Onebox – Huh?: In case you are unfamiliar with all this hoopla you should know what local search results looked like before the transition. In this older Google search results screenshot you can see the Onebox in it’s original glory with 10 local business listings aligned directly next to a Google map of the related area. When the original Onebox was released it caused a major stir because it pushed down organic search results which would have normally been the first results seen on the page; a lucrative spot which was now gone due to this changeover. The next major change came when Google reduced the local results to 7 instead of 10, made each listing double-lined, and allowed business owners to purchase a Google Places Tag which enhanced listings in search results for $25 per month. Up until this point the local search results were considered a lucrative place to be for local-targeting businesses but no where near as lucrative as it will be as of today. Read more…

In my preparation for a search engine optimization (SEO) course I am teaching at a local college (Camosun College) I came across this awesome video by Google’s Matt Cutts. This video does the best job I have seen yet of explaining how Google works and, I think, it may even displace some misconceptions I run into every day when talking to prospective clients. So, if you are curious about search engine optimization or you just want to see your BFF, Matt Cutts, in a very slick video you can watch it below!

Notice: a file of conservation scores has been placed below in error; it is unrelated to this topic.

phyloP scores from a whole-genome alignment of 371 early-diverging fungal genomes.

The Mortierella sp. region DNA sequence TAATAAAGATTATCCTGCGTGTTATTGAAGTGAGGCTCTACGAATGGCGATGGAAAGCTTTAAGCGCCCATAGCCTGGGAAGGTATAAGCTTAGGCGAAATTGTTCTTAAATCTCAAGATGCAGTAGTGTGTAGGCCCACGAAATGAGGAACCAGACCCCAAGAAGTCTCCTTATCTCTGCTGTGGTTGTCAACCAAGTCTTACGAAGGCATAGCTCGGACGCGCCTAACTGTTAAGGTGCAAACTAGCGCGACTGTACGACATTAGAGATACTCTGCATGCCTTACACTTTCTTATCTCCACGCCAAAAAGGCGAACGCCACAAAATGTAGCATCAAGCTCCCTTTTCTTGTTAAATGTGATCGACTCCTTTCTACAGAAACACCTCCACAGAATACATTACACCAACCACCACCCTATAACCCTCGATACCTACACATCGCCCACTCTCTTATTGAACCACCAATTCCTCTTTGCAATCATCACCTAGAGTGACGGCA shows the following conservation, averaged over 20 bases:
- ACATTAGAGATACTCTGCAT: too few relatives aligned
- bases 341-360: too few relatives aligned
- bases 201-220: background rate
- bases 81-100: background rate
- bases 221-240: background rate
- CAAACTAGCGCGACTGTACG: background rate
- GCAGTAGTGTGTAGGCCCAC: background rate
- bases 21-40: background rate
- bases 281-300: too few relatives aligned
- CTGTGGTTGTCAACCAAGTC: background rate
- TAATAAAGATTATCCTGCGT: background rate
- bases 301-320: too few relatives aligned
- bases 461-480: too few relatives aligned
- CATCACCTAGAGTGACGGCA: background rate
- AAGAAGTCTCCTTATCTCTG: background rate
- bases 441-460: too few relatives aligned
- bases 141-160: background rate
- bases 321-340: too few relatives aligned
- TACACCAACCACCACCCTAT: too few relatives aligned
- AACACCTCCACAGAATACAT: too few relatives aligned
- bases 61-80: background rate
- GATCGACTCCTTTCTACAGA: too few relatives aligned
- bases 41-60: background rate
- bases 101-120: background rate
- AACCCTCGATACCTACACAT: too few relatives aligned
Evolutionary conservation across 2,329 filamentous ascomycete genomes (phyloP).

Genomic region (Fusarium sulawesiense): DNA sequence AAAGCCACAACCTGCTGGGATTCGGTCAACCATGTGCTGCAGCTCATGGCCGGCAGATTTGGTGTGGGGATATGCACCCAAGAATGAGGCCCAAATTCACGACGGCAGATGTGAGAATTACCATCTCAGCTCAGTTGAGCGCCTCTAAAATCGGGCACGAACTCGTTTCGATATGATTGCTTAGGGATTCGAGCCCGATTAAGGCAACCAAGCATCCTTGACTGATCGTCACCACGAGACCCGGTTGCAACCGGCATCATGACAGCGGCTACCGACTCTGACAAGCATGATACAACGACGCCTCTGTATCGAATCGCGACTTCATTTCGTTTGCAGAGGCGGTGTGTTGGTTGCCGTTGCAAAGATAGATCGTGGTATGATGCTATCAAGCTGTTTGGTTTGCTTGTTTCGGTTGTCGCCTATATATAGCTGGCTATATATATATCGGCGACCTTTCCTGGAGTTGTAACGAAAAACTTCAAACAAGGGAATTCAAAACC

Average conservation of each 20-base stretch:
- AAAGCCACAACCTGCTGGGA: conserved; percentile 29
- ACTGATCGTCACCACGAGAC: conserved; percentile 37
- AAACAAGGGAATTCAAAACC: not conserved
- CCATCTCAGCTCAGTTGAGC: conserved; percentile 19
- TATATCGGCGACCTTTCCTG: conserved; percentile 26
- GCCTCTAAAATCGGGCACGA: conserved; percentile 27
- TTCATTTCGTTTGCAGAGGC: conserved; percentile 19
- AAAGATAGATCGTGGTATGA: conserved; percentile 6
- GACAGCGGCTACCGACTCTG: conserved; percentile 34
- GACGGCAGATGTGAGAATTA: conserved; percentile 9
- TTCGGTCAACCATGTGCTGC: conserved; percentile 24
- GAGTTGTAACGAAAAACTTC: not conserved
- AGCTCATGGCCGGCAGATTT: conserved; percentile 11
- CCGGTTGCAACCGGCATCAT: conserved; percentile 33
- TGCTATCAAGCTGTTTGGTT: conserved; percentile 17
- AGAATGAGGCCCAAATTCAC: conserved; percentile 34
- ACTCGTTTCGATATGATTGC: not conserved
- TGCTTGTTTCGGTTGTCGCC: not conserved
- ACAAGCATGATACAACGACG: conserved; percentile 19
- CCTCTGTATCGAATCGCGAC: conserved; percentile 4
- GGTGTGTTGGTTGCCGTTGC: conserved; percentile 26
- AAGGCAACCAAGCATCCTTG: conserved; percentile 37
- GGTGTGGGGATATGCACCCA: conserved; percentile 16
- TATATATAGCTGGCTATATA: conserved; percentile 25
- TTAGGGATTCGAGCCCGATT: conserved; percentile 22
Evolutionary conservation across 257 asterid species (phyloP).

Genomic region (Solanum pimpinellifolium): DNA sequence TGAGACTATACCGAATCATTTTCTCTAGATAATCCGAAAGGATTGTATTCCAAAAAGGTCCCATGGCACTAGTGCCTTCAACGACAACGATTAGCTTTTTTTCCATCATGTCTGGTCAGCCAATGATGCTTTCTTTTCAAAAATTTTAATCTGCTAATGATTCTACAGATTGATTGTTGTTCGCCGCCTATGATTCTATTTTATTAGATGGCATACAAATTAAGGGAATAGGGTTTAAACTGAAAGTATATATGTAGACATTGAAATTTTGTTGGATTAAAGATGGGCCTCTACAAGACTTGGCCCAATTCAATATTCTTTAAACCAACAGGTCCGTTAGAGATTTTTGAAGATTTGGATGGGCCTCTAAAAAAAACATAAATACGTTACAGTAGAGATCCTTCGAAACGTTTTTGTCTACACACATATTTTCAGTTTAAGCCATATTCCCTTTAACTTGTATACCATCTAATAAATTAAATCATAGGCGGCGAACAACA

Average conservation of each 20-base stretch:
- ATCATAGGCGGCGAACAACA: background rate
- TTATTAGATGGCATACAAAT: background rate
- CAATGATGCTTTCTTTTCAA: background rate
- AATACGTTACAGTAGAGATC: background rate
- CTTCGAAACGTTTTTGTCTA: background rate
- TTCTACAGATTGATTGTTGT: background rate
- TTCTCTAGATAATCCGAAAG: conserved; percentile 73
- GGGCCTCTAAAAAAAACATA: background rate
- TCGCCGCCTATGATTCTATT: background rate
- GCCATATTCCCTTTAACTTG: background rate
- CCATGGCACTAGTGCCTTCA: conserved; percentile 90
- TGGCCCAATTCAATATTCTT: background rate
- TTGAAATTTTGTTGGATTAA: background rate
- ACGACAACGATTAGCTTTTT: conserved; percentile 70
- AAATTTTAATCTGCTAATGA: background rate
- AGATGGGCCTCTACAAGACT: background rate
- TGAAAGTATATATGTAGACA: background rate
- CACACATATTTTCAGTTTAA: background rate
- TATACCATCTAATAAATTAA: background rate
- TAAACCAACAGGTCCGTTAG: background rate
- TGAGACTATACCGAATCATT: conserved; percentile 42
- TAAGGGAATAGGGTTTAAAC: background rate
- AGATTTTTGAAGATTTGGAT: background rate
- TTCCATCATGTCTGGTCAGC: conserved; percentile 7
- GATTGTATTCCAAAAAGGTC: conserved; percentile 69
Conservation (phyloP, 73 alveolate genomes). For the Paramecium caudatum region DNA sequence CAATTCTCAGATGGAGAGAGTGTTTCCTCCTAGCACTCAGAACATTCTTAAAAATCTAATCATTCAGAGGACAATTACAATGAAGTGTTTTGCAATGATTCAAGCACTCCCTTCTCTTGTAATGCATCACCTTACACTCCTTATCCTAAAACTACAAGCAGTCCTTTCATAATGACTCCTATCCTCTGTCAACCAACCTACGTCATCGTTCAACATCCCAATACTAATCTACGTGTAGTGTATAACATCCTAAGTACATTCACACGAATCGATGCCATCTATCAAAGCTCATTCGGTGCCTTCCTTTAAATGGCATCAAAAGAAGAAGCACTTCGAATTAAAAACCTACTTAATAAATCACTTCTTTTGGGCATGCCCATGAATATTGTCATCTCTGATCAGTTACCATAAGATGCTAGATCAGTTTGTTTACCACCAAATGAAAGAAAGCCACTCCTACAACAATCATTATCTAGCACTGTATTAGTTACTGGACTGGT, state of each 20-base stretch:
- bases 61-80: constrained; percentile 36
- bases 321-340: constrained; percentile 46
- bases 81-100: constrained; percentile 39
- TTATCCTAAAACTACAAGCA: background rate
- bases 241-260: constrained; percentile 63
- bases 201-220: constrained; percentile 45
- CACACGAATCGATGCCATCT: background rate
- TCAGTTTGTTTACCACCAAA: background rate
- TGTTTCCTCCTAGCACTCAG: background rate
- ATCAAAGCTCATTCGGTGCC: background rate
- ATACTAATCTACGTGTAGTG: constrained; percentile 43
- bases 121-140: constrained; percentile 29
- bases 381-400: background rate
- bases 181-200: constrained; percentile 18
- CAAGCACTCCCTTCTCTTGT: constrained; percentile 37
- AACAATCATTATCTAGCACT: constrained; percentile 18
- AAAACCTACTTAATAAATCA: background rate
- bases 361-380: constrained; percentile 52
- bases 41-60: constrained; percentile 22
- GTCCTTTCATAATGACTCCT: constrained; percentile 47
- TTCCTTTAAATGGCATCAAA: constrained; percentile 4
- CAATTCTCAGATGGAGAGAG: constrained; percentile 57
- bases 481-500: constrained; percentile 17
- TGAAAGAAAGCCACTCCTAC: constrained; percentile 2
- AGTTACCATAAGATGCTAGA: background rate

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Source: How Search Works by Matt Cutts

I found this on the Google Corporate Information Page where other great videos are as well.

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Thursday, September 9th, 2010

Enough with the “SEO is Dead” Crap

My pet peeves related to the SEO industry change on a regular basis but right now it is definitely the “SEO is Dead” headline… it is overused, totally unimaginative, and always wrong. Yet here I have to use it… at least it is to spurn it defiantly!! Sure, search engine optimization (SEO) changes, there is no doubt about that, but it is not dead and won’t be for a very very long time. If you think it is, I would love to hear an argument for why your website no longer needs to provide a clear picture of keyword relevance to search engines.

Anyone Saying “SEO is Dead” Doesn’t Understand What SEO Is

First, for the sake of choosing a neutral starting point let’s look at the parts of Wikipedia’s definition of SEO that relates to this discussion:

Search engine optimization (SEO) is the process of improving the visibility of a web site or a web page in search engines via the “natural” or un-paid (“organic” or “algorithmic”) search results. … Optimizing a website may involve editing its content and HTML and associated coding to both increase its relevance to specific keywords and to remove barriers to the indexing activities of search engines.

Based on that definition, what has changed? No matter what happens, every website owner who values search engine traffic will yearn to be more visible. Read more…